After scathing report, U halts drug trials

The drug trial during which a man killed himself had ‘serious’ ethical issues, a report found.

After scathing report, U halts drug trials

Christopher Aadland

More than a decade of scrutiny over the University of Minnesota’s handling of a drug trial participant’s death and the institution’s research ethics has prompted a swath of proposed changes.

The state legislative auditor’s office released a report last week that revealed “serious ethical issues and numerous conflicts of interest” surrounding the 2004 suicide of Dan Markingson, who was enrolled in an antipsychotic drug study at the University when he died. The report also says the school should halt enrollment in all psychiatric drug studies and allow state officials to oversee trials, among other recommendations.

The report said the University used misleading statements about the thoroughness of past reviews of the case, and it also faulted administrators and the Board of Regents for dismissing calls for further reviews.

“This insular and inaccurate response has seriously harmed the University of Minnesota’s credibility and reputation,” the report read.

The Association for the Accreditation of Human Research Protection Programs, Inc. oversaw the study, which was released last month, examining the school’s research practices from 2011 to 2014. That report cited flaws in how the University protects human research subjects.

The legislative auditor’s review and the AAHRPP report were both presented at a Senate Higher Education and Workforce Development Committee meeting Thursday, where school leaders and officials fielded questions from lawmakers.

“We’re here 11 years later because we didn’t have a good investigation up front,” said Sen. Eric Pratt, R-Prior Lake. “You can’t have an ethical program unless you have ethical people.”

The legislative auditor’s report recommended drafting measures requiring the University to fully implement an external review panel’s recommendations before psychiatric drug trials could continue at the school.

The legislative auditor also wants the state’s Office of Ombudsman for Mental Health and Developmental Disabilities to oversee future psychiatric drug studies.

“We will, before the session ends, reconvene this group,” said Sen. Terri Bonoff, DFL-Minnetonka. “I’m sure you’ll see some legislative proposal come forward as a result.”

Bonoff said the legislation will incorporate both the auditor’s proposals and the AAHRPP’s recommendations.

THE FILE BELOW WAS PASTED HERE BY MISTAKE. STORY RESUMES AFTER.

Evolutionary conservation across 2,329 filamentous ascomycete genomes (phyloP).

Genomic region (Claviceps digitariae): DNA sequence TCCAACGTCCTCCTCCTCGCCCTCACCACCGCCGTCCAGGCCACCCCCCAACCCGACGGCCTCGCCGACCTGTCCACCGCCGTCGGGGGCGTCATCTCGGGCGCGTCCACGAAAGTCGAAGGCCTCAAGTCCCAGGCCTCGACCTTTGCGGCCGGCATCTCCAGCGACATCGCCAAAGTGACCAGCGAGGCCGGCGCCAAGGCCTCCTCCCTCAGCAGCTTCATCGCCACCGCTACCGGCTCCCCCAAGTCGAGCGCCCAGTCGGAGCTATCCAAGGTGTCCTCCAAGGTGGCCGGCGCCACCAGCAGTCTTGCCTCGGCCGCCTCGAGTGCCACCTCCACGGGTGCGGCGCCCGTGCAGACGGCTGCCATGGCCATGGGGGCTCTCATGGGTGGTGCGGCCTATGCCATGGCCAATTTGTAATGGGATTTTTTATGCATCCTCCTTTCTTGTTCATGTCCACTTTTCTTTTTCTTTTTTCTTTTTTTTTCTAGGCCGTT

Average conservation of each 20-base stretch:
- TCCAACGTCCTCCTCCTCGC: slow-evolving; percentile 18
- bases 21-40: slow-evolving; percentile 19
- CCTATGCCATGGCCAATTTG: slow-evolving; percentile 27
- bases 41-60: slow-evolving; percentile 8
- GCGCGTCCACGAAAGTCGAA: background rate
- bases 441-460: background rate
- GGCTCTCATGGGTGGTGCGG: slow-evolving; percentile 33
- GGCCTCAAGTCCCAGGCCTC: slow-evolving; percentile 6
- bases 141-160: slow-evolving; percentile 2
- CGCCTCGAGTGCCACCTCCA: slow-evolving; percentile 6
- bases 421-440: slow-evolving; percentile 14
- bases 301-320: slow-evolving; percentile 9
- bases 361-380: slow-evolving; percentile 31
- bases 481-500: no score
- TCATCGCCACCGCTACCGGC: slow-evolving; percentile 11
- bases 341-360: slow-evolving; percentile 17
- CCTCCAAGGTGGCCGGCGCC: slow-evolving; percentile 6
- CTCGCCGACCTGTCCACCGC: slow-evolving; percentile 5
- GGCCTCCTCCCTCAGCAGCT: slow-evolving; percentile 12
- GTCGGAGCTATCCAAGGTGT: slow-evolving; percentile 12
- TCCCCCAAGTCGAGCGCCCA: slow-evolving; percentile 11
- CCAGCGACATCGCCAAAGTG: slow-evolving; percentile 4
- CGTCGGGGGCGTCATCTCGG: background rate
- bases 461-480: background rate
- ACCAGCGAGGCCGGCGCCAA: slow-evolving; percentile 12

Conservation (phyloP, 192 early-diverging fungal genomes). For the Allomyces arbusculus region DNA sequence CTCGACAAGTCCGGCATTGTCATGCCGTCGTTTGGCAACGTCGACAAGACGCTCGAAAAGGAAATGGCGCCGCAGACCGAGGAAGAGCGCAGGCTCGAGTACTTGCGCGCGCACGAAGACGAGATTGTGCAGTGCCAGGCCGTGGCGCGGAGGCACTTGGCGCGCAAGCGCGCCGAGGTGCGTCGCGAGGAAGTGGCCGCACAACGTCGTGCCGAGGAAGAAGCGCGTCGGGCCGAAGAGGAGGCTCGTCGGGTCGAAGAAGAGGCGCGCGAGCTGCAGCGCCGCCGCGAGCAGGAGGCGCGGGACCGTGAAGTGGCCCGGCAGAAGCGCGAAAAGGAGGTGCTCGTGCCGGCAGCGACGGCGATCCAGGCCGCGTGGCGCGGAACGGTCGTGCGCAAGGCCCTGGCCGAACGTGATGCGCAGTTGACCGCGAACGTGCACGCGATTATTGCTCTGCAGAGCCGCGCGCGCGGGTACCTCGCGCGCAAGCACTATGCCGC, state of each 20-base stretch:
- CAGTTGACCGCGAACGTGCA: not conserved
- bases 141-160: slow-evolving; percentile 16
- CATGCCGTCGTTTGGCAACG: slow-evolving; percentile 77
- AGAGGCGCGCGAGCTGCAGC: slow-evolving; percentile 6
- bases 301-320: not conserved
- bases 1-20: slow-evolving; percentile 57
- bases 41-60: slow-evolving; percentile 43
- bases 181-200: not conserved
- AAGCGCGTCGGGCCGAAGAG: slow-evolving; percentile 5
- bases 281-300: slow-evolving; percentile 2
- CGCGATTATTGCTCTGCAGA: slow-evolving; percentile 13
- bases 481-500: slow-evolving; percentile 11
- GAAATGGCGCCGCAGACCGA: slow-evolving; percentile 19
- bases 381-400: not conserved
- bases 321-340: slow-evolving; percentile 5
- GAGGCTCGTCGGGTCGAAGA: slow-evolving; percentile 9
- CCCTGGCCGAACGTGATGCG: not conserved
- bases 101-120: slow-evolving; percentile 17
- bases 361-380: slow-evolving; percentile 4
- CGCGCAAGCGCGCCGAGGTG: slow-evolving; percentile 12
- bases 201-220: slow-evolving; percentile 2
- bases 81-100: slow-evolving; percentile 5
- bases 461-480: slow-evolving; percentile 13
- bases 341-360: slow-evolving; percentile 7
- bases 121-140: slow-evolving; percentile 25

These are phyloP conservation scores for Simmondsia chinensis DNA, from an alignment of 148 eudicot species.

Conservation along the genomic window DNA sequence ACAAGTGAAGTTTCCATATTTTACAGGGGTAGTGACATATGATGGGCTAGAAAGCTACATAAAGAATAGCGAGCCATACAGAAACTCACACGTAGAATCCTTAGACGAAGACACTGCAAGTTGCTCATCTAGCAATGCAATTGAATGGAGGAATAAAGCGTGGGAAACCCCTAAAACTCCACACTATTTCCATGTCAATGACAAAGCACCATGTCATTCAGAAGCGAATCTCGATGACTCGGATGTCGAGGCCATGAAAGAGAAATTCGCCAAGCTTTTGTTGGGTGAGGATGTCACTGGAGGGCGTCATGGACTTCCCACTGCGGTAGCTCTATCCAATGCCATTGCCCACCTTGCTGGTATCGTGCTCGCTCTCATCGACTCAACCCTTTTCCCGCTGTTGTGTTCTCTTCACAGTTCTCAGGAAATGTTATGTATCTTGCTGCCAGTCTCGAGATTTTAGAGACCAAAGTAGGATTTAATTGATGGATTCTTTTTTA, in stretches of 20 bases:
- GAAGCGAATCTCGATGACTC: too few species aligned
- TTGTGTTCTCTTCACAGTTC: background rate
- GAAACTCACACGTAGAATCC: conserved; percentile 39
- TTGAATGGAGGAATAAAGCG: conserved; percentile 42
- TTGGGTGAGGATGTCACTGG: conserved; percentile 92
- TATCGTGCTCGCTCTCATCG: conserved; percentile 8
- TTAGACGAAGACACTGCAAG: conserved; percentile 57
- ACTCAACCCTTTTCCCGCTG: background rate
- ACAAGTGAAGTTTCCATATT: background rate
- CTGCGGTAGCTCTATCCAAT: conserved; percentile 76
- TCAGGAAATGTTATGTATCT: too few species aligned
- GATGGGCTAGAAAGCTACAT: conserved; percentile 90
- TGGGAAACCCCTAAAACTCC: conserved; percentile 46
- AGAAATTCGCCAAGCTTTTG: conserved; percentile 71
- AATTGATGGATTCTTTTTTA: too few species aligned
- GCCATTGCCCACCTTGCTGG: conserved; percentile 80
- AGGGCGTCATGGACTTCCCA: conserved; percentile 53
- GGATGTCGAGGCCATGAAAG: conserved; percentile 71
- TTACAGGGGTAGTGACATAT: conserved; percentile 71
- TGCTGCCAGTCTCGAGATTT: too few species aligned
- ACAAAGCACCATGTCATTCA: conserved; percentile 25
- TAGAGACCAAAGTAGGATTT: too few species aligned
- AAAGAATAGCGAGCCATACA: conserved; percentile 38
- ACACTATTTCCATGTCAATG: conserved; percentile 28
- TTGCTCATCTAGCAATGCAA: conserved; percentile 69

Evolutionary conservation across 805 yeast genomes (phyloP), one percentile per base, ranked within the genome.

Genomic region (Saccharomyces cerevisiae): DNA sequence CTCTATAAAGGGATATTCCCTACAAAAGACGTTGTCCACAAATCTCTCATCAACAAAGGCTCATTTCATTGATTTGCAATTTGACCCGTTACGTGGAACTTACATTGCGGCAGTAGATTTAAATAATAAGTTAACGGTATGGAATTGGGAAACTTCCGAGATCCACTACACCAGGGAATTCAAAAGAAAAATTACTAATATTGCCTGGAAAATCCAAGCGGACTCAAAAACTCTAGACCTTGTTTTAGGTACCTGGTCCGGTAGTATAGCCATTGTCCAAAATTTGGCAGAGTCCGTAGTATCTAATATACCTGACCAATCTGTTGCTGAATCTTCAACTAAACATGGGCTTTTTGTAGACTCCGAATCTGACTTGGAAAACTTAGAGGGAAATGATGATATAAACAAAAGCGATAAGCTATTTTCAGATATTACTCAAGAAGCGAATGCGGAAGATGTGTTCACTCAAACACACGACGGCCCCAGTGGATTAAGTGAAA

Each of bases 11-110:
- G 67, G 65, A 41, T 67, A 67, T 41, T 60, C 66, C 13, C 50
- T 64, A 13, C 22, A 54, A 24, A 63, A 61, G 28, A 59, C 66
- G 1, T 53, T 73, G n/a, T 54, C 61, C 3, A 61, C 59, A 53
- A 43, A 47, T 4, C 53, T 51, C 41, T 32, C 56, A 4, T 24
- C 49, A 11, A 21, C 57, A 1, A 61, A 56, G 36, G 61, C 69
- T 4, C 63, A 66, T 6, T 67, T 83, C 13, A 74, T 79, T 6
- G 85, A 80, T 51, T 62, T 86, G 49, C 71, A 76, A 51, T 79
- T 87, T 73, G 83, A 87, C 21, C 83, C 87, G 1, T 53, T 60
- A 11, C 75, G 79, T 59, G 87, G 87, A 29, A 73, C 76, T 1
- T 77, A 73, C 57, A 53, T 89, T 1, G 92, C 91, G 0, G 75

Some state officials and advocates aren’t convinced that the University will respond to these changes internally.

“We don’t think trust is enough. We believe in trust, but verified, and we think that verification at this stage needs to come from outside the University,” Minnesota Legislative Auditor Jim Nobles said on Thursday.

Associate bioethics professor Leigh Turner, a longtime skeptic of the University’s research ethics, said he’s concerned the school won’t take meaningful action to address the issues highlighted in the auditor’s report.

Eliminating conflicts of interest

In 2003, Markingson agreed to participate in a schizophrenia drug study known as the CAFÃâ study, which was funded by the pharmaceutical company AstraZeneca.

Dr. Stephen Olson, an associate psychiatry professor at the University, was the principal investigator of the study responsible for Markingson.

The auditor’s review said Markingson should’ve never been recruited into the study in the first place because of conflicts of interest and incentive to enroll participants in the study.

“I am struck by the number of conflicts on the parts of so many of the participants all along in the process,” Sen. Julianne Ortman, R-Chanhassen said on Thursday. “Everybody seemed to have a conflict here.”

Medical School dean Dr. Brooks Jackson said Thursday that any new legislation that would require the school to completely eliminate reimbursement from pharmaceutical companies could cripple research at the University.

“What we need to do, despite that, is minimize that conflict of interest as much as possible,” he said at the meeting.

After the release of Thursday’s report, the University announced it would suspend enrollment in psychiatric trials until they are reviewed independently. It will also form a community oversight board and develop a “plan of action” by May 15.

“We are going to make these changes,” University President Eric Kaler said Thursday. “They’ll be very visible and very public.”

Regents will act on a resolution supporting Kaler’s actions and requiring additional oversight on Friday.

“We hold ourselves responsible and accountable to improve and will work tirelessly to restore confidence in our work,” Kaler said in a press release.

Mike Howard, a friend of Markingson’s mother, Mary Weiss, said at the meeting that Weiss was pleased with the thoroughness of the auditor’s report and hopes the changes will save future lives.

“Nothing is going to change anything for Dan Markingson, but  hopefully what Mr. Nobles’ report will do will change things in the future,” Howard said Thursday.